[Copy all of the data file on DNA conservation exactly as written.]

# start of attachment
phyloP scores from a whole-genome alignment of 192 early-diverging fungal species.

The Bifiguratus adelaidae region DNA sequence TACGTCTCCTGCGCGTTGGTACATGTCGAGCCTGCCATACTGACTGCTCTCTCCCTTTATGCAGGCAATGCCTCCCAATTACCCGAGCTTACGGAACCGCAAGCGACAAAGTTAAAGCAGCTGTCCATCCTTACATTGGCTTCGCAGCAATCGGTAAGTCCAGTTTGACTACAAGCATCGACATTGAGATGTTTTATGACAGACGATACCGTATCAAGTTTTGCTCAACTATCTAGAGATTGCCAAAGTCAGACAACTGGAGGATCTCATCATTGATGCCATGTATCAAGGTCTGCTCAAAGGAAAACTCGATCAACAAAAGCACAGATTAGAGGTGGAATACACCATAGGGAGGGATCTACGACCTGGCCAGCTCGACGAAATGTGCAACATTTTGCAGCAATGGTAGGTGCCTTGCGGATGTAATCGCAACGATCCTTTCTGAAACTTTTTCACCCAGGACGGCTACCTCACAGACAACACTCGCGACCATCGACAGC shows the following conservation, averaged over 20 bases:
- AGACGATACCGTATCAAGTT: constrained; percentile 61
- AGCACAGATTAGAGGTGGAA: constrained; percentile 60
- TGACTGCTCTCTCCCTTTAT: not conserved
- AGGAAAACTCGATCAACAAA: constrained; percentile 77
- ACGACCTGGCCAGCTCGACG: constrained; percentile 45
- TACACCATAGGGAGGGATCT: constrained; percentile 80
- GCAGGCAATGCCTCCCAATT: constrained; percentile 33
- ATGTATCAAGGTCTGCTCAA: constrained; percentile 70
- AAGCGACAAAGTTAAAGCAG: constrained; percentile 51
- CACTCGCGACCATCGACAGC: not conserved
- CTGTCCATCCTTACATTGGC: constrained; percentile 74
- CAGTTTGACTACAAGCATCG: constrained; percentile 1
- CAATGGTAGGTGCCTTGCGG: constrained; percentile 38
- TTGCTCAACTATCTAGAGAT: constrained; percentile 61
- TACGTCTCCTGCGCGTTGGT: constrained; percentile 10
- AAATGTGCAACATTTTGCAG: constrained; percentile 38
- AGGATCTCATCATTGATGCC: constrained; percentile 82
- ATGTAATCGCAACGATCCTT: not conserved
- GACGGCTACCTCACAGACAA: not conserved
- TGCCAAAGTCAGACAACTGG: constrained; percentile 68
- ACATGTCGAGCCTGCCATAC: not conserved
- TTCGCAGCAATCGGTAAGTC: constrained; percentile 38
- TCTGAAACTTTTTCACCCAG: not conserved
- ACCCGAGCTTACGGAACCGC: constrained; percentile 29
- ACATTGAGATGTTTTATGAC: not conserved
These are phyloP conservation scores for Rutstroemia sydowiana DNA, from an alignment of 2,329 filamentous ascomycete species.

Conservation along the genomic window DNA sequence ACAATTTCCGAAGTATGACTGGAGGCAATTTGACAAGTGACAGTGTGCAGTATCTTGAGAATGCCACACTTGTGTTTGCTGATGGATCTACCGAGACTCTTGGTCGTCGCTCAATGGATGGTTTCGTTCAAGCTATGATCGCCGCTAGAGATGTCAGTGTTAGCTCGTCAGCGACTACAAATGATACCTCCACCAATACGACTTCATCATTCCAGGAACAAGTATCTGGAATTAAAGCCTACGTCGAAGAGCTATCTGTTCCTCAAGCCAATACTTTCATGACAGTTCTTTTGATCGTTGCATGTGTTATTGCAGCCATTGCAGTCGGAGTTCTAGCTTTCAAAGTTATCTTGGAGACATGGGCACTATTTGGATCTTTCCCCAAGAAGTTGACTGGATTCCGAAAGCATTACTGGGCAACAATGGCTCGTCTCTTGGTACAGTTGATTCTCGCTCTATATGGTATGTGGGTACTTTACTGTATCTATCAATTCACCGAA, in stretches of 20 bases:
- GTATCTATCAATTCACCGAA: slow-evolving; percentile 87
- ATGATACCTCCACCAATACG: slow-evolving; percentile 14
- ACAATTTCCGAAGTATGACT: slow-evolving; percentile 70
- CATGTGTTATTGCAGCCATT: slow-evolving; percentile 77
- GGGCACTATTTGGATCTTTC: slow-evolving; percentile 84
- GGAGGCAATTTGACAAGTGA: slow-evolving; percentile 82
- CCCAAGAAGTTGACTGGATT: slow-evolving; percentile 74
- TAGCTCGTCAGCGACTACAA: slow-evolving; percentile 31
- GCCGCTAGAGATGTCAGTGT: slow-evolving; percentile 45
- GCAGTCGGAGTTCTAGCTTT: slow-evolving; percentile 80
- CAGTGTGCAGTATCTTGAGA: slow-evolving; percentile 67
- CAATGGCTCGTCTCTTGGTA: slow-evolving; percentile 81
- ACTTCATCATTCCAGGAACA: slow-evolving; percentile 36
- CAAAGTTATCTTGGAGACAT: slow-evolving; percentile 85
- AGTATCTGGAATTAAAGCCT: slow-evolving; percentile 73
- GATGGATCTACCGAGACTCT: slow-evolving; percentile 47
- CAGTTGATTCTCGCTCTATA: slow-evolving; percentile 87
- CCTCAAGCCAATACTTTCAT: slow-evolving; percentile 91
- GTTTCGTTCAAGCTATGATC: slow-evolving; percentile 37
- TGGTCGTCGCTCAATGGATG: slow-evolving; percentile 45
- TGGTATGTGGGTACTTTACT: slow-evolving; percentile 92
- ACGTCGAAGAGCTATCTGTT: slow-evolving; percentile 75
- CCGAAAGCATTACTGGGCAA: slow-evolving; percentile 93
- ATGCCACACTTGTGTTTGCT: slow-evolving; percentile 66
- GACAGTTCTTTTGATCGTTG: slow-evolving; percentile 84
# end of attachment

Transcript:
phyloP scores from a whole-genome alignment of 192 early-diverging fungal species.

The Bifiguratus adelaidae region DNA sequence TACGTCTCCTGCGCGTTGGTACATGTCGAGCCTGCCATACTGACTGCTCTCTCCCTTTATGCAGGCAATGCCTCCCAATTACCCGAGCTTACGGAACCGCAAGCGACAAAGTTAAAGCAGCTGTCCATCCTTACATTGGCTTCGCAGCAATCGGTAAGTCCAGTTTGACTACAAGCATCGACATTGAGATGTTTTATGACAGACGATACCGTATCAAGTTTTGCTCAACTATCTAGAGATTGCCAAAGTCAGACAACTGGAGGATCTCATCATTGATGCCATGTATCAAGGTCTGCTCAAAGGAAAACTCGATCAACAAAAGCACAGATTAGAGGTGGAATACACCATAGGGAGGGATCTACGACCTGGCCAGCTCGACGAAATGTGCAACATTTTGCAGCAATGGTAGGTGCCTTGCGGATGTAATCGCAACGATCCTTTCTGAAACTTTTTCACCCAGGACGGCTACCTCACAGACAACACTCGCGACCATCGACAGC shows the following conservation, averaged over 20 bases:
- AGACGATACCGTATCAAGTT: constrained; percentile 61
- AGCACAGATTAGAGGTGGAA: constrained; percentile 60
- TGACTGCTCTCTCCCTTTAT: not conserved
- AGGAAAACTCGATCAACAAA: constrained; percentile 77
- ACGACCTGGCCAGCTCGACG: constrained; percentile 45
- TACACCATAGGGAGGGATCT: constrained; percentile 80
- GCAGGCAATGCCTCCCAATT: constrained; percentile 33
- ATGTATCAAGGTCTGCTCAA: constrained; percentile 70
- AAGCGACAAAGTTAAAGCAG: constrained; percentile 51
- CACTCGCGACCATCGACAGC: not conserved
- CTGTCCATCCTTACATTGGC: constrained; percentile 74
- CAGTTTGACTACAAGCATCG: constrained; percentile 1
- CAATGGTAGGTGCCTTGCGG: constrained; percentile 38
- TTGCTCAACTATCTAGAGAT: constrained; percentile 61
- TACGTCTCCTGCGCGTTGGT: constrained; percentile 10
- AAATGTGCAACATTTTGCAG: constrained; percentile 38
- AGGATCTCATCATTGATGCC: constrained; percentile 82
- ATGTAATCGCAACGATCCTT: not conserved
- GACGGCTACCTCACAGACAA: not conserved
- TGCCAAAGTCAGACAACTGG: constrained; percentile 68
- ACATGTCGAGCCTGCCATAC: not conserved
- TTCGCAGCAATCGGTAAGTC: constrained; percentile 38
- TCTGAAACTTTTTCACCCAG: not conserved
- ACCCGAGCTTACGGAACCGC: constrained; percentile 29
- ACATTGAGATGTTTTATGAC: not conserved
These are phyloP conservation scores for Rutstroemia sydowiana DNA, from an alignment of 2,329 filamentous ascomycete species.

Conservation along the genomic window DNA sequence ACAATTTCCGAAGTATGACTGGAGGCAATTTGACAAGTGACAGTGTGCAGTATCTTGAGAATGCCACACTTGTGTTTGCTGATGGATCTACCGAGACTCTTGGTCGTCGCTCAATGGATGGTTTCGTTCAAGCTATGATCGCCGCTAGAGATGTCAGTGTTAGCTCGTCAGCGACTACAAATGATACCTCCACCAATACGACTTCATCATTCCAGGAACAAGTATCTGGAATTAAAGCCTACGTCGAAGAGCTATCTGTTCCTCAAGCCAATACTTTCATGACAGTTCTTTTGATCGTTGCATGTGTTATTGCAGCCATTGCAGTCGGAGTTCTAGCTTTCAAAGTTATCTTGGAGACATGGGCACTATTTGGATCTTTCCCCAAGAAGTTGACTGGATTCCGAAAGCATTACTGGGCAACAATGGCTCGTCTCTTGGTACAGTTGATTCTCGCTCTATATGGTATGTGGGTACTTTACTGTATCTATCAATTCACCGAA, in stretches of 20 bases:
- GTATCTATCAATTCACCGAA: slow-evolving; percentile 87
- ATGATACCTCCACCAATACG: slow-evolving; percentile 14
- ACAATTTCCGAAGTATGACT: slow-evolving; percentile 70
- CATGTGTTATTGCAGCCATT: slow-evolving; percentile 77
- GGGCACTATTTGGATCTTTC: slow-evolving; percentile 84
- GGAGGCAATTTGACAAGTGA: slow-evolving; percentile 82
- CCCAAGAAGTTGACTGGATT: slow-evolving; percentile 74
- TAGCTCGTCAGCGACTACAA: slow-evolving; percentile 31
- GCCGCTAGAGATGTCAGTGT: slow-evolving; percentile 45
- GCAGTCGGAGTTCTAGCTTT: slow-evolving; percentile 80
- CAGTGTGCAGTATCTTGAGA: slow-evolving; percentile 67
- CAATGGCTCGTCTCTTGGTA: slow-evolving; percentile 81
- ACTTCATCATTCCAGGAACA: slow-evolving; percentile 36
- CAAAGTTATCTTGGAGACAT: slow-evolving; percentile 85
- AGTATCTGGAATTAAAGCCT: slow-evolving; percentile 73
- GATGGATCTACCGAGACTCT: slow-evolving; percentile 47
- CAGTTGATTCTCGCTCTATA: slow-evolving; percentile 87
- CCTCAAGCCAATACTTTCAT: slow-evolving; percentile 91
- GTTTCGTTCAAGCTATGATC: slow-evolving; percentile 37
- TGGTCGTCGCTCAATGGATG: slow-evolving; percentile 45
- TGGTATGTGGGTACTTTACT: slow-evolving; percentile 92
- ACGTCGAAGAGCTATCTGTT: slow-evolving; percentile 75
- CCGAAAGCATTACTGGGCAA: slow-evolving; percentile 93
- ATGCCACACTTGTGTTTGCT: slow-evolving; percentile 66
- GACAGTTCTTTTGATCGTTG: slow-evolving; percentile 84